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The Atlanta (Georgia) Campaign: May 1 - September 8, 1864., Part I: General Report. (ed. Maj. George B. Davis, Mr. Leslie J. Perry, Mr. Joseph W. Kirkley) 437 5 Browse Search
Robert Underwood Johnson, Clarence Clough Buell, Battles and Leaders of the Civil War. Volume 3. 167 5 Browse Search
Benson J. Lossing, Pictorial Field Book of the Civil War. Volume 3. 134 4 Browse Search
Horace Greeley, The American Conflict: A History of the Great Rebellion in the United States of America, 1860-65: its Causes, Incidents, and Results: Intended to exhibit especially its moral and political phases with the drift and progress of American opinion respecting human slavery from 1776 to the close of the War for the Union. Volume II. 129 1 Browse Search
Comte de Paris, History of the Civil War in America. Vol. 3. (ed. Henry Coppee , LL.D.) 128 2 Browse Search
Comte de Paris, History of the Civil War in America. Vol. 4. (ed. Henry Coppee , LL.D.) 84 2 Browse Search
Oliver Otis Howard, Autobiography of Oliver Otis Howard, major general , United States army : volume 2 80 8 Browse Search
Rebellion Record: a Diary of American Events: Documents and Narratives, Volume 10. (ed. Frank Moore) 47 3 Browse Search
George Meade, The Life and Letters of George Gordon Meade, Major-General United States Army (ed. George Gordon Meade) 41 1 Browse Search
Robert Underwood Johnson, Clarence Clough Buell, Battles and Leaders of the Civil War. Volume 4. 33 5 Browse Search
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Browsing named entities in Rebellion Record: a Diary of American Events: Documents and Narratives, Volume 10. (ed. Frank Moore). You can also browse the collection for Oliver O. Howard or search for Oliver O. Howard in all documents.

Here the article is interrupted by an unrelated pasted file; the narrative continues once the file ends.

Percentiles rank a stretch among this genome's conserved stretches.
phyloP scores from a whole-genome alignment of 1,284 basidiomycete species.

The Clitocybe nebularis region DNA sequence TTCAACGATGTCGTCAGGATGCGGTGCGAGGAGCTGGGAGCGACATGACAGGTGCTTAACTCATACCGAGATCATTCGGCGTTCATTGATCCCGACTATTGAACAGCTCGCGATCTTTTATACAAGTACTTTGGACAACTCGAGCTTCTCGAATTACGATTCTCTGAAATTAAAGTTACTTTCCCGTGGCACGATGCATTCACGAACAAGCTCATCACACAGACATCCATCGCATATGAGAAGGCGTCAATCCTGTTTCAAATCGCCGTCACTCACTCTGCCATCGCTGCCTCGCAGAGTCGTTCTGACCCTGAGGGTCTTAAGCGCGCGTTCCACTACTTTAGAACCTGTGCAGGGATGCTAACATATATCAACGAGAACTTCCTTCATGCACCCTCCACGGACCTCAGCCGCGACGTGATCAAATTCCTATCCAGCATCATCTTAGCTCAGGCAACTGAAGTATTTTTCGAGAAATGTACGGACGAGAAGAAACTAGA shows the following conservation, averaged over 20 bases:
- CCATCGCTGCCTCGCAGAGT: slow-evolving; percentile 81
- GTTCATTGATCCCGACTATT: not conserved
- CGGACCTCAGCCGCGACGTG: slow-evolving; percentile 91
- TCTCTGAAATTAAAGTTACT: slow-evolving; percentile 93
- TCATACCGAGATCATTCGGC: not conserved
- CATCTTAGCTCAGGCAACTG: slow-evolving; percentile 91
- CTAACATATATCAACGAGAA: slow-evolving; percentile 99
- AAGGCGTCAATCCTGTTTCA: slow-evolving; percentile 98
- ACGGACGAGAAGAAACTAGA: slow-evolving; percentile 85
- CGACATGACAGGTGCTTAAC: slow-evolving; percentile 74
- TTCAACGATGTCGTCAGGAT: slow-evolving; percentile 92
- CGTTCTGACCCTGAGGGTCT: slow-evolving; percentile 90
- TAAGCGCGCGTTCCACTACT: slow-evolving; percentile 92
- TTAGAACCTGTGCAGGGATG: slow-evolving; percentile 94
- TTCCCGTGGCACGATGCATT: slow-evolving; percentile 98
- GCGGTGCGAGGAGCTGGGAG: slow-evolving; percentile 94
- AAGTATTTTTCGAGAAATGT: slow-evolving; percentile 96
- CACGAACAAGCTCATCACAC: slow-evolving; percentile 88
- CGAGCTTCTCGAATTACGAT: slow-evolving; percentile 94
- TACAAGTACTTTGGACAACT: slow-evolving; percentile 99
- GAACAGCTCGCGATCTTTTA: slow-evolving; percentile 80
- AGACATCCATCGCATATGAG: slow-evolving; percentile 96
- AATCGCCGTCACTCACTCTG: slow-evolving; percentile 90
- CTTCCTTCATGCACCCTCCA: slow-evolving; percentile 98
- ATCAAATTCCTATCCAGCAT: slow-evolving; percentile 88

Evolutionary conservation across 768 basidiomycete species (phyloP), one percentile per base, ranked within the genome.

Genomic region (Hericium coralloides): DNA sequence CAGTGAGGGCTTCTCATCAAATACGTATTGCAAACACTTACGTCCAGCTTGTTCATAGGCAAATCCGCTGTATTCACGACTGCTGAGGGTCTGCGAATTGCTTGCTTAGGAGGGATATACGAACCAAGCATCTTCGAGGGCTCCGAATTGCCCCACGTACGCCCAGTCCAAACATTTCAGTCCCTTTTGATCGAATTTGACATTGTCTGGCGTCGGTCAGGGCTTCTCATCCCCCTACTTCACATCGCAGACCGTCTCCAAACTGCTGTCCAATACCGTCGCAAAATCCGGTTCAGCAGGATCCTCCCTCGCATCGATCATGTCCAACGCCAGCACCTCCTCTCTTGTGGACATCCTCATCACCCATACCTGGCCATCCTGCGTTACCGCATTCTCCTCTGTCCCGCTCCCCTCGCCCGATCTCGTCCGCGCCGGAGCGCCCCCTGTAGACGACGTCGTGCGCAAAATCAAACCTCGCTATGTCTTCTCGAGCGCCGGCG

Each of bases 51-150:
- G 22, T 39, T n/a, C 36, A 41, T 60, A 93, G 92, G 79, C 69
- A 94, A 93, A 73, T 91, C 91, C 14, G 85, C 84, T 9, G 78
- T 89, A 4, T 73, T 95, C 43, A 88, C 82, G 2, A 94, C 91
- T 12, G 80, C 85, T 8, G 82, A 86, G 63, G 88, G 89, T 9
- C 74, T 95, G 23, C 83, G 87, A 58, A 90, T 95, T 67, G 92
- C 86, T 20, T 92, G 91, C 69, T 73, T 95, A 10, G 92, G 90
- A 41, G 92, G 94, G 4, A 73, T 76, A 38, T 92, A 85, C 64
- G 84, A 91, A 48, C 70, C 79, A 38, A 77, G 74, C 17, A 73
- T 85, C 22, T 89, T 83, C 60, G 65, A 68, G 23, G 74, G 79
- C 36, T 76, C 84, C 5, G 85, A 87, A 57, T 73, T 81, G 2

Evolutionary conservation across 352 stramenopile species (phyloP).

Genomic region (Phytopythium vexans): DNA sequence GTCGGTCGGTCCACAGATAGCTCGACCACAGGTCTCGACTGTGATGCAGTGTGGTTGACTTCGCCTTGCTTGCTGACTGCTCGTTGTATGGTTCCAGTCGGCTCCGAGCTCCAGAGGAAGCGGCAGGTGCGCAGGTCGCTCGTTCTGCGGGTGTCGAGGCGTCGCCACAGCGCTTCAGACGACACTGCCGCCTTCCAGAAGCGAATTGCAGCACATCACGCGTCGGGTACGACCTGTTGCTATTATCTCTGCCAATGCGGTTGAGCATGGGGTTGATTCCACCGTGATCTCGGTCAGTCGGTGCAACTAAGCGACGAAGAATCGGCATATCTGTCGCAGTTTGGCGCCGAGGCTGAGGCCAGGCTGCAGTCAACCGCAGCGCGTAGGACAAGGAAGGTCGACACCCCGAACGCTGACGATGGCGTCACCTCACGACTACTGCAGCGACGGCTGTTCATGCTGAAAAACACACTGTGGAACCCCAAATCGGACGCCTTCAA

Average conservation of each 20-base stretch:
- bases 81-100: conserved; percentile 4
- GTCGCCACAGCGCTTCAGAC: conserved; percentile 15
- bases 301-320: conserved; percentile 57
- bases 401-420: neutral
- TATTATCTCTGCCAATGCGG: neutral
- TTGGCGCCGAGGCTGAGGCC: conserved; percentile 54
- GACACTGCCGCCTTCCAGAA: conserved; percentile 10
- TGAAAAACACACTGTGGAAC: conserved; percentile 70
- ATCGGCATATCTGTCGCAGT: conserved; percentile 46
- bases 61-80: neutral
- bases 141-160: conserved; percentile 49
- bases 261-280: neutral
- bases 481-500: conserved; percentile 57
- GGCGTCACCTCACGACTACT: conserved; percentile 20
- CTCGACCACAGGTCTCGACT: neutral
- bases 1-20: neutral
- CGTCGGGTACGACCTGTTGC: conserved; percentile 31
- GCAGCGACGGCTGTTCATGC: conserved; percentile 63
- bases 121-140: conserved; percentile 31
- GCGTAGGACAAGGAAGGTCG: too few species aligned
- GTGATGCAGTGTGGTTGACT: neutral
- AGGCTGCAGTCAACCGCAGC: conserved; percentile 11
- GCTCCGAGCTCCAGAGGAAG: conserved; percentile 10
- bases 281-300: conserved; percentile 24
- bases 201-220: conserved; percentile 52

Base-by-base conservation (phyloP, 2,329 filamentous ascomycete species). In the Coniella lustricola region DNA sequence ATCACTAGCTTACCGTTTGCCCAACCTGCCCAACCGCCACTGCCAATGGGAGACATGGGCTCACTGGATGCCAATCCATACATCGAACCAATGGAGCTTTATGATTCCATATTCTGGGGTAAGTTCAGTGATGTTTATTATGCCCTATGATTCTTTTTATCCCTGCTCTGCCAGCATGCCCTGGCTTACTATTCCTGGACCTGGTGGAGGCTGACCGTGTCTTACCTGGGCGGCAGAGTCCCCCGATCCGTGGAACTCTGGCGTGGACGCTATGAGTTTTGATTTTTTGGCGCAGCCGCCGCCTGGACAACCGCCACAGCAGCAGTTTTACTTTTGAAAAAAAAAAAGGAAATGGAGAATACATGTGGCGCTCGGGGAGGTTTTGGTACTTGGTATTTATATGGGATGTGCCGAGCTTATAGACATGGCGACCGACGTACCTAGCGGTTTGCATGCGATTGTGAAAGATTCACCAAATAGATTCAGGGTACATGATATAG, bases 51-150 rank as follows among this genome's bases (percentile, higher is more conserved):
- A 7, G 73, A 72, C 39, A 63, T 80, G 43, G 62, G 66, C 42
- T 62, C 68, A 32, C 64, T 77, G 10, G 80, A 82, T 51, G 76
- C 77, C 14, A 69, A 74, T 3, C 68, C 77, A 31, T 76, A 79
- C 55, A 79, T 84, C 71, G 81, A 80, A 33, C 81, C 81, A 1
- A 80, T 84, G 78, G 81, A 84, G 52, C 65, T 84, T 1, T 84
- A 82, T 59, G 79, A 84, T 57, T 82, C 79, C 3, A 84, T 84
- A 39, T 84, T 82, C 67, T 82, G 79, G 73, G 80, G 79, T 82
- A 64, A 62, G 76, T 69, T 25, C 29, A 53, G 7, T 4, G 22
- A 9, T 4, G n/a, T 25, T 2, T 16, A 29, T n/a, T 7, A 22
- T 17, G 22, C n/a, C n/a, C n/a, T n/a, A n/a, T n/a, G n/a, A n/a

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thereafter be free. Mr. Lane, Mr. Pomeroy, Mr. Howard, and Mr. Harlan opposed the amendment, but iconference, and Mr. Wilson, Mr. Nesmith, and Mr. Howard were appointed managers on the part of the Sull, Mr. Carlisle, Mr. Bayard, Mr. Collamer, Mr. Howard, Mr. Davis, and Mr. Doolittle, and on motionist clergy, as they were a fighting clergy. Mr. Howard thought the loyal clergy were the most fightMajor-General George G. Meade, and Major-General Oliver O. Howard, and the officers and soldiers of name of General Meade the name of Major-General Oliver O. Howard, and the amendment was agreed to. enty-eight. So the amendment was rejected. Mr. Howard demanded the yeas and nays on the passage ofred dollars instead of five hundred dollars. Mr. Howard, of Michigan, moved to amend Mr. Sherman's a, Mr. Hendricks, Mr. Wilson, Mr. Richardson, Mr. Howard, Mr. McDougall, and Mr. Howe, and supported tee of conference, and appointed Mr. Wilson, Mr. Howard, and Mr. Buckalew managers. The House agree[10 more...]
be moved, and, with their wounds dressed, were on their way to Richmond. He acknowledges valuable assistance from the Richmond committee. The members of my staff, Major Morgan, assistant adjutant-general; Captain Wingall, assistant adjutant and inspector-general; Captain Hill, aid-de-camp; Major Palmer, First Virginia regiment, Captain Adams, signal officer, and Captain Gordon, volunteer aid-de-camp, (whose horse was killed,) were active and zealous in the discharge of their duties. Captain Howard, my engineer officer, was particularly efficient in strengthening my lines. Captain Stanard, ordnance officer, made efficient arrangements for the supply of ammunition, and fought with his guns. Captain Braxton, though sick, appeared on the field. Sergeant Tucker, chief of couriers, was, as usual, always by my side, active and fearless. The loss in the light division is: Officers — killed, sixteen; wounded, one hundred and nineteen. Enlisted men — killed, two hundred and fiftee